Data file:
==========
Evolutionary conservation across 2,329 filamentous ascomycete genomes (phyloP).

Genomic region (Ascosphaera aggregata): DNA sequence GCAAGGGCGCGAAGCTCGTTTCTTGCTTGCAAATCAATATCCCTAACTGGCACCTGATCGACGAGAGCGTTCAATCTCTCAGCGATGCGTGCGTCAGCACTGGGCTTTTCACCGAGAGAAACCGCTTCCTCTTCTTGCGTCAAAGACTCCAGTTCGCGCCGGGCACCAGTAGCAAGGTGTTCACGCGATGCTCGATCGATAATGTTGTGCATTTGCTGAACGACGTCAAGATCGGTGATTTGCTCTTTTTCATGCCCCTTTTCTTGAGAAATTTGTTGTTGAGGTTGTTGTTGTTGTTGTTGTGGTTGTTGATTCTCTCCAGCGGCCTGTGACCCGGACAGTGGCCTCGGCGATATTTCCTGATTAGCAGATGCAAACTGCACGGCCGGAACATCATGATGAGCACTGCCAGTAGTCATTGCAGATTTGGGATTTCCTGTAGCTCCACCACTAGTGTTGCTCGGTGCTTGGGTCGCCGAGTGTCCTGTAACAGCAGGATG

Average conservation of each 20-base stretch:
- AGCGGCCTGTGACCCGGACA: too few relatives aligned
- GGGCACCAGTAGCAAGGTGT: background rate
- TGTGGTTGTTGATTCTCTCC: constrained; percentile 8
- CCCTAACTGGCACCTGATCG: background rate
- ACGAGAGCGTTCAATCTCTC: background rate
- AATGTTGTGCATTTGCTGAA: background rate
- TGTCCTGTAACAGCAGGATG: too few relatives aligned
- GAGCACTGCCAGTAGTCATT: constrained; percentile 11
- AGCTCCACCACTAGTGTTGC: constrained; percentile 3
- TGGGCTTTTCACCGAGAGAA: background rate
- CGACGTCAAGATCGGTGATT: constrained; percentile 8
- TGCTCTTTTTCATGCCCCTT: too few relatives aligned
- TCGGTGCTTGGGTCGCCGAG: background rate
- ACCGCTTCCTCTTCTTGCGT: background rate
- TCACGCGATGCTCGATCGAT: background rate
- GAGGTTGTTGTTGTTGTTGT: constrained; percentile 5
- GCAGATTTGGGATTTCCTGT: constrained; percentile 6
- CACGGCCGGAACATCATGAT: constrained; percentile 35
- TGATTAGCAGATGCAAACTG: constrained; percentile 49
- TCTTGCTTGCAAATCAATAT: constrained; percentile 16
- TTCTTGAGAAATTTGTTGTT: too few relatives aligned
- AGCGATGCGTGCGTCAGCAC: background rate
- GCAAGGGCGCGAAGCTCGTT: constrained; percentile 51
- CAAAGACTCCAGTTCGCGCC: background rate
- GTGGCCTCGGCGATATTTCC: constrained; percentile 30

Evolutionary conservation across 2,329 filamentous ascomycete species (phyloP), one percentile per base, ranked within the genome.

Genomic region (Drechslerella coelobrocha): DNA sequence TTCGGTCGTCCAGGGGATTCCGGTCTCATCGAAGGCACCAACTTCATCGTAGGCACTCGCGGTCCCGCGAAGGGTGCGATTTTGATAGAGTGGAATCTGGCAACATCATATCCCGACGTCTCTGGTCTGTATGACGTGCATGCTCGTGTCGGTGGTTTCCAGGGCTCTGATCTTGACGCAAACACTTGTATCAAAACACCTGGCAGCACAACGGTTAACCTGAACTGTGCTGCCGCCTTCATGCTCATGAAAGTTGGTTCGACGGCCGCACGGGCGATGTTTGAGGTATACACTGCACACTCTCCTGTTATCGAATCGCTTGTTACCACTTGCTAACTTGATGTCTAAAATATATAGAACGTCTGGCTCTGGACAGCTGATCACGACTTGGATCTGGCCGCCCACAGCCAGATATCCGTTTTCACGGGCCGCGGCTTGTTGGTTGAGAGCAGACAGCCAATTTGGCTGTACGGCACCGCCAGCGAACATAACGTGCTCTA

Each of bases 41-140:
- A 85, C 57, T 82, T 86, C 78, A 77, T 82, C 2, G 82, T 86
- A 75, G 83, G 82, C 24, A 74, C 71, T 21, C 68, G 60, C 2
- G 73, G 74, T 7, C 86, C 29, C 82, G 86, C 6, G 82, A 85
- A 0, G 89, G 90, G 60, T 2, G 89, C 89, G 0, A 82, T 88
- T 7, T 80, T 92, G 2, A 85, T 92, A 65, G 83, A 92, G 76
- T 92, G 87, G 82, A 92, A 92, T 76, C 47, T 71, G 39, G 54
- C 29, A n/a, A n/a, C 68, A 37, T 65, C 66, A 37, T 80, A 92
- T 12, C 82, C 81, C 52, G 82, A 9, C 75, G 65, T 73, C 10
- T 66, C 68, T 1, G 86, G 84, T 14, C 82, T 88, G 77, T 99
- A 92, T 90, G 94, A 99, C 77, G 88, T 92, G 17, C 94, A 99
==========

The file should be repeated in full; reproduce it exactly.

Evolutionary conservation across 2,329 filamentous ascomycete genomes (phyloP).

Genomic region (Ascosphaera aggregata): DNA sequence GCAAGGGCGCGAAGCTCGTTTCTTGCTTGCAAATCAATATCCCTAACTGGCACCTGATCGACGAGAGCGTTCAATCTCTCAGCGATGCGTGCGTCAGCACTGGGCTTTTCACCGAGAGAAACCGCTTCCTCTTCTTGCGTCAAAGACTCCAGTTCGCGCCGGGCACCAGTAGCAAGGTGTTCACGCGATGCTCGATCGATAATGTTGTGCATTTGCTGAACGACGTCAAGATCGGTGATTTGCTCTTTTTCATGCCCCTTTTCTTGAGAAATTTGTTGTTGAGGTTGTTGTTGTTGTTGTTGTGGTTGTTGATTCTCTCCAGCGGCCTGTGACCCGGACAGTGGCCTCGGCGATATTTCCTGATTAGCAGATGCAAACTGCACGGCCGGAACATCATGATGAGCACTGCCAGTAGTCATTGCAGATTTGGGATTTCCTGTAGCTCCACCACTAGTGTTGCTCGGTGCTTGGGTCGCCGAGTGTCCTGTAACAGCAGGATG

Average conservation of each 20-base stretch:
- AGCGGCCTGTGACCCGGACA: too few relatives aligned
- GGGCACCAGTAGCAAGGTGT: background rate
- TGTGGTTGTTGATTCTCTCC: constrained; percentile 8
- CCCTAACTGGCACCTGATCG: background rate
- ACGAGAGCGTTCAATCTCTC: background rate
- AATGTTGTGCATTTGCTGAA: background rate
- TGTCCTGTAACAGCAGGATG: too few relatives aligned
- GAGCACTGCCAGTAGTCATT: constrained; percentile 11
- AGCTCCACCACTAGTGTTGC: constrained; percentile 3
- TGGGCTTTTCACCGAGAGAA: background rate
- CGACGTCAAGATCGGTGATT: constrained; percentile 8
- TGCTCTTTTTCATGCCCCTT: too few relatives aligned
- TCGGTGCTTGGGTCGCCGAG: background rate
- ACCGCTTCCTCTTCTTGCGT: background rate
- TCACGCGATGCTCGATCGAT: background rate
- GAGGTTGTTGTTGTTGTTGT: constrained; percentile 5
- GCAGATTTGGGATTTCCTGT: constrained; percentile 6
- CACGGCCGGAACATCATGAT: constrained; percentile 35
- TGATTAGCAGATGCAAACTG: constrained; percentile 49
- TCTTGCTTGCAAATCAATAT: constrained; percentile 16
- TTCTTGAGAAATTTGTTGTT: too few relatives aligned
- AGCGATGCGTGCGTCAGCAC: background rate
- GCAAGGGCGCGAAGCTCGTT: constrained; percentile 51
- CAAAGACTCCAGTTCGCGCC: background rate
- GTGGCCTCGGCGATATTTCC: constrained; percentile 30

Evolutionary conservation across 2,329 filamentous ascomycete species (phyloP), one percentile per base, ranked within the genome.

Genomic region (Drechslerella coelobrocha): DNA sequence TTCGGTCGTCCAGGGGATTCCGGTCTCATCGAAGGCACCAACTTCATCGTAGGCACTCGCGGTCCCGCGAAGGGTGCGATTTTGATAGAGTGGAATCTGGCAACATCATATCCCGACGTCTCTGGTCTGTATGACGTGCATGCTCGTGTCGGTGGTTTCCAGGGCTCTGATCTTGACGCAAACACTTGTATCAAAACACCTGGCAGCACAACGGTTAACCTGAACTGTGCTGCCGCCTTCATGCTCATGAAAGTTGGTTCGACGGCCGCACGGGCGATGTTTGAGGTATACACTGCACACTCTCCTGTTATCGAATCGCTTGTTACCACTTGCTAACTTGATGTCTAAAATATATAGAACGTCTGGCTCTGGACAGCTGATCACGACTTGGATCTGGCCGCCCACAGCCAGATATCCGTTTTCACGGGCCGCGGCTTGTTGGTTGAGAGCAGACAGCCAATTTGGCTGTACGGCACCGCCAGCGAACATAACGTGCTCTA

Each of bases 41-140:
- A 85, C 57, T 82, T 86, C 78, A 77, T 82, C 2, G 82, T 86
- A 75, G 83, G 82, C 24, A 74, C 71, T 21, C 68, G 60, C 2
- G 73, G 74, T 7, C 86, C 29, C 82, G 86, C 6, G 82, A 85
- A 0, G 89, G 90, G 60, T 2, G 89, C 89, G 0, A 82, T 88
- T 7, T 80, T 92, G 2, A 85, T 92, A 65, G 83, A 92, G 76
- T 92, G 87, G 82, A 92, A 92, T 76, C 47, T 71, G 39, G 54
- C 29, A n/a, A n/a, C 68, A 37, T 65, C 66, A 37, T 80, A 92
- T 12, C 82, C 81, C 52, G 82, A 9, C 75, G 65, T 73, C 10
- T 66, C 68, T 1, G 86, G 84, T 14, C 82, T 88, G 77, T 99
- A 92, T 90, G 94, A 99, C 77, G 88, T 92, G 17, C 94, A 99